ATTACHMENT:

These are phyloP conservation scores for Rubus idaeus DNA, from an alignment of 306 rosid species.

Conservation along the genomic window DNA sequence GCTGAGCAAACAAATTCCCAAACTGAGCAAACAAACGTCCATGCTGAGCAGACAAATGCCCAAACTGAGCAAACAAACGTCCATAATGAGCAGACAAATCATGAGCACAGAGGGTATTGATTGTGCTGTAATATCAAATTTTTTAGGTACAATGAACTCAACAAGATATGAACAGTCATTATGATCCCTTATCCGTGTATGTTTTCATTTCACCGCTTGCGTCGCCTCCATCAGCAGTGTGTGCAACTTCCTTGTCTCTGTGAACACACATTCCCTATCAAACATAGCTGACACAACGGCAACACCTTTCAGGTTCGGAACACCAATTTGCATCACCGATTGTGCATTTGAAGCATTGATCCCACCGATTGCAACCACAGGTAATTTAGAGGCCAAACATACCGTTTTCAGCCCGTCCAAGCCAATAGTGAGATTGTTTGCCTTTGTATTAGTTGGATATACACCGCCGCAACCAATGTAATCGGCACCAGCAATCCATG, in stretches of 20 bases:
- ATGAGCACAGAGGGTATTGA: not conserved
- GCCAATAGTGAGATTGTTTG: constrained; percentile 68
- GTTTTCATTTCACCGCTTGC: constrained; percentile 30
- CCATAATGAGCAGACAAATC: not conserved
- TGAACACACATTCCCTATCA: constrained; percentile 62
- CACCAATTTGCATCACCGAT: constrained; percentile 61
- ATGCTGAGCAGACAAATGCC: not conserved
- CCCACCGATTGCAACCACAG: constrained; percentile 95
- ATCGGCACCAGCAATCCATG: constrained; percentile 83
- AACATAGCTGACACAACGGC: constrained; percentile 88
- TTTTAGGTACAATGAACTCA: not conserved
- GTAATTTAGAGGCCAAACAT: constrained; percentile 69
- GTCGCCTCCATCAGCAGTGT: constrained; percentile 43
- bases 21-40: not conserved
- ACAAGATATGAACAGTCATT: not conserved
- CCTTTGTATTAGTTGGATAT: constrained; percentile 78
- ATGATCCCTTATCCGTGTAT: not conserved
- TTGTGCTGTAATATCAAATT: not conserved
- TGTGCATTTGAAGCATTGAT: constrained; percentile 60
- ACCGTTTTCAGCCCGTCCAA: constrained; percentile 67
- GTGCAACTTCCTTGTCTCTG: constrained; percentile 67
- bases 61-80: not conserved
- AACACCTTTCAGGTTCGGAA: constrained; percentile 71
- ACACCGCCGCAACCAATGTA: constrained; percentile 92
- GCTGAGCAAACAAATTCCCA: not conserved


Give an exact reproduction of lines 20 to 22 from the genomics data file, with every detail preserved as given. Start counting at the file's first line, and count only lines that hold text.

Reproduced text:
- TTGTGCTGTAATATCAAATT: not conserved
- TGTGCATTTGAAGCATTGAT: constrained; percentile 60
- ACCGTTTTCAGCCCGTCCAA: constrained; percentile 67